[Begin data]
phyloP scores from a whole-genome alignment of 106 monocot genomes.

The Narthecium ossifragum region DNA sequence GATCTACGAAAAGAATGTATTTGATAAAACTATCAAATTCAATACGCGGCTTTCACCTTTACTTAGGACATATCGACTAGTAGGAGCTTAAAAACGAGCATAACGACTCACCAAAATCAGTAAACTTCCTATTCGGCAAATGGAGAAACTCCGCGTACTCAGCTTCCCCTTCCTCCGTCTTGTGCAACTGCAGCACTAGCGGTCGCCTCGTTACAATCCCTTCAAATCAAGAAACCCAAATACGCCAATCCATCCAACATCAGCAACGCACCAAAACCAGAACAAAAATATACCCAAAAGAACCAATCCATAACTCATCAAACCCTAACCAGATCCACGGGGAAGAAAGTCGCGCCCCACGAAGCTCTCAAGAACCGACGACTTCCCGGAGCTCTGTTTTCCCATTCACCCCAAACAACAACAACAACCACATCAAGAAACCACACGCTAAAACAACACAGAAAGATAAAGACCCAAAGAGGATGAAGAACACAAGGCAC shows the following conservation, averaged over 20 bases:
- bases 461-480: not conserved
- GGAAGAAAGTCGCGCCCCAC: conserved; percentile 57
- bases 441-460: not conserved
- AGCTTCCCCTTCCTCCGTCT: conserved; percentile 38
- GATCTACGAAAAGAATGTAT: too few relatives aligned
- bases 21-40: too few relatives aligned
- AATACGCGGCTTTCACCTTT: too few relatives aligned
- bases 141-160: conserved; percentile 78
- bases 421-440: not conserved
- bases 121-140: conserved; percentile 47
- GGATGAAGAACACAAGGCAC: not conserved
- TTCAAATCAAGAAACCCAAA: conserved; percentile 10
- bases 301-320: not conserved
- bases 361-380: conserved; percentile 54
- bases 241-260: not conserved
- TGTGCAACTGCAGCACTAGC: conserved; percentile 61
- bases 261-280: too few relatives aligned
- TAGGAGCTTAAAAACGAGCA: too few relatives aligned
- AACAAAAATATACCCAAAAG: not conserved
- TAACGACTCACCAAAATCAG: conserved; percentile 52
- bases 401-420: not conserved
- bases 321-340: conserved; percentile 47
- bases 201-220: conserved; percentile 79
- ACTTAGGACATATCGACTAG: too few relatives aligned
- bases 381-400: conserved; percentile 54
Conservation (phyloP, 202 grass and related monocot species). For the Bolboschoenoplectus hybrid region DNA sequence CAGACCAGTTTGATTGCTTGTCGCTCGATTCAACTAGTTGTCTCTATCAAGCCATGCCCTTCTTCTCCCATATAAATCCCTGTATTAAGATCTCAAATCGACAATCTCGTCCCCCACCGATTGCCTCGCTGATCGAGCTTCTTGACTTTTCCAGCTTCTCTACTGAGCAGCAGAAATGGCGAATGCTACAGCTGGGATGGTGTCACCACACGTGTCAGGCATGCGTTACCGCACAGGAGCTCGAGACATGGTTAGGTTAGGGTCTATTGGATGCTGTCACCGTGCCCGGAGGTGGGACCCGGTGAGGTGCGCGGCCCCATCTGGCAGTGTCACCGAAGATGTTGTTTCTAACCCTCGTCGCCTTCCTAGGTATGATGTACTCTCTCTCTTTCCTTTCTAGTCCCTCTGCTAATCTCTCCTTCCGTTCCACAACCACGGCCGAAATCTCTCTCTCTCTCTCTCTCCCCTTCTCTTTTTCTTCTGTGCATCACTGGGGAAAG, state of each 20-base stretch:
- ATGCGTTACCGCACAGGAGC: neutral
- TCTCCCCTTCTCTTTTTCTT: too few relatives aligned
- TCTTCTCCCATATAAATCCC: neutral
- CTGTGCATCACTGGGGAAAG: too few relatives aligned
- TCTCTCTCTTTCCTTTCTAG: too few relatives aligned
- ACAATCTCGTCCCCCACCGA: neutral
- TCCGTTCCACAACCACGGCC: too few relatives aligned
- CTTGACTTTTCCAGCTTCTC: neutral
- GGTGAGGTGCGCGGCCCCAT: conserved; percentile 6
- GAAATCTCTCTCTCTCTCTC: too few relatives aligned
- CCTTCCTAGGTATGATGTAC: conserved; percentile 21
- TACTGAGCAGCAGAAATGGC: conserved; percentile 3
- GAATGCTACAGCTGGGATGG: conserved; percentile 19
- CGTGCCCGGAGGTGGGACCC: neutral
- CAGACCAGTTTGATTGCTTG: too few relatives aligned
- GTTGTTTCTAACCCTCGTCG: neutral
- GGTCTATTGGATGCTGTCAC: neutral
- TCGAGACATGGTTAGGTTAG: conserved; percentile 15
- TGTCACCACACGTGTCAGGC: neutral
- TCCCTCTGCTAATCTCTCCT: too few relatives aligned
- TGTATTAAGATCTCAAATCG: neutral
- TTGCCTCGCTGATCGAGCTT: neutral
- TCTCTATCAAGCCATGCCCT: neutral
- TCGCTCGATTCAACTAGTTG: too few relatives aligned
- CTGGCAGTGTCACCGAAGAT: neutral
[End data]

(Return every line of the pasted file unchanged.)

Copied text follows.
phyloP scores from a whole-genome alignment of 106 monocot genomes.

The Narthecium ossifragum region DNA sequence GATCTACGAAAAGAATGTATTTGATAAAACTATCAAATTCAATACGCGGCTTTCACCTTTACTTAGGACATATCGACTAGTAGGAGCTTAAAAACGAGCATAACGACTCACCAAAATCAGTAAACTTCCTATTCGGCAAATGGAGAAACTCCGCGTACTCAGCTTCCCCTTCCTCCGTCTTGTGCAACTGCAGCACTAGCGGTCGCCTCGTTACAATCCCTTCAAATCAAGAAACCCAAATACGCCAATCCATCCAACATCAGCAACGCACCAAAACCAGAACAAAAATATACCCAAAAGAACCAATCCATAACTCATCAAACCCTAACCAGATCCACGGGGAAGAAAGTCGCGCCCCACGAAGCTCTCAAGAACCGACGACTTCCCGGAGCTCTGTTTTCCCATTCACCCCAAACAACAACAACAACCACATCAAGAAACCACACGCTAAAACAACACAGAAAGATAAAGACCCAAAGAGGATGAAGAACACAAGGCAC shows the following conservation, averaged over 20 bases:
- bases 461-480: not conserved
- GGAAGAAAGTCGCGCCCCAC: conserved; percentile 57
- bases 441-460: not conserved
- AGCTTCCCCTTCCTCCGTCT: conserved; percentile 38
- GATCTACGAAAAGAATGTAT: too few relatives aligned
- bases 21-40: too few relatives aligned
- AATACGCGGCTTTCACCTTT: too few relatives aligned
- bases 141-160: conserved; percentile 78
- bases 421-440: not conserved
- bases 121-140: conserved; percentile 47
- GGATGAAGAACACAAGGCAC: not conserved
- TTCAAATCAAGAAACCCAAA: conserved; percentile 10
- bases 301-320: not conserved
- bases 361-380: conserved; percentile 54
- bases 241-260: not conserved
- TGTGCAACTGCAGCACTAGC: conserved; percentile 61
- bases 261-280: too few relatives aligned
- TAGGAGCTTAAAAACGAGCA: too few relatives aligned
- AACAAAAATATACCCAAAAG: not conserved
- TAACGACTCACCAAAATCAG: conserved; percentile 52
- bases 401-420: not conserved
- bases 321-340: conserved; percentile 47
- bases 201-220: conserved; percentile 79
- ACTTAGGACATATCGACTAG: too few relatives aligned
- bases 381-400: conserved; percentile 54
Conservation (phyloP, 202 grass and related monocot species). For the Bolboschoenoplectus hybrid region DNA sequence CAGACCAGTTTGATTGCTTGTCGCTCGATTCAACTAGTTGTCTCTATCAAGCCATGCCCTTCTTCTCCCATATAAATCCCTGTATTAAGATCTCAAATCGACAATCTCGTCCCCCACCGATTGCCTCGCTGATCGAGCTTCTTGACTTTTCCAGCTTCTCTACTGAGCAGCAGAAATGGCGAATGCTACAGCTGGGATGGTGTCACCACACGTGTCAGGCATGCGTTACCGCACAGGAGCTCGAGACATGGTTAGGTTAGGGTCTATTGGATGCTGTCACCGTGCCCGGAGGTGGGACCCGGTGAGGTGCGCGGCCCCATCTGGCAGTGTCACCGAAGATGTTGTTTCTAACCCTCGTCGCCTTCCTAGGTATGATGTACTCTCTCTCTTTCCTTTCTAGTCCCTCTGCTAATCTCTCCTTCCGTTCCACAACCACGGCCGAAATCTCTCTCTCTCTCTCTCTCCCCTTCTCTTTTTCTTCTGTGCATCACTGGGGAAAG, state of each 20-base stretch:
- ATGCGTTACCGCACAGGAGC: neutral
- TCTCCCCTTCTCTTTTTCTT: too few relatives aligned
- TCTTCTCCCATATAAATCCC: neutral
- CTGTGCATCACTGGGGAAAG: too few relatives aligned
- TCTCTCTCTTTCCTTTCTAG: too few relatives aligned
- ACAATCTCGTCCCCCACCGA: neutral
- TCCGTTCCACAACCACGGCC: too few relatives aligned
- CTTGACTTTTCCAGCTTCTC: neutral
- GGTGAGGTGCGCGGCCCCAT: conserved; percentile 6
- GAAATCTCTCTCTCTCTCTC: too few relatives aligned
- CCTTCCTAGGTATGATGTAC: conserved; percentile 21
- TACTGAGCAGCAGAAATGGC: conserved; percentile 3
- GAATGCTACAGCTGGGATGG: conserved; percentile 19
- CGTGCCCGGAGGTGGGACCC: neutral
- CAGACCAGTTTGATTGCTTG: too few relatives aligned
- GTTGTTTCTAACCCTCGTCG: neutral
- GGTCTATTGGATGCTGTCAC: neutral
- TCGAGACATGGTTAGGTTAG: conserved; percentile 15
- TGTCACCACACGTGTCAGGC: neutral
- TCCCTCTGCTAATCTCTCCT: too few relatives aligned
- TGTATTAAGATCTCAAATCG: neutral
- TTGCCTCGCTGATCGAGCTT: neutral
- TCTCTATCAAGCCATGCCCT: neutral
- TCGCTCGATTCAACTAGTTG: too few relatives aligned
- CTGGCAGTGTCACCGAAGAT: neutral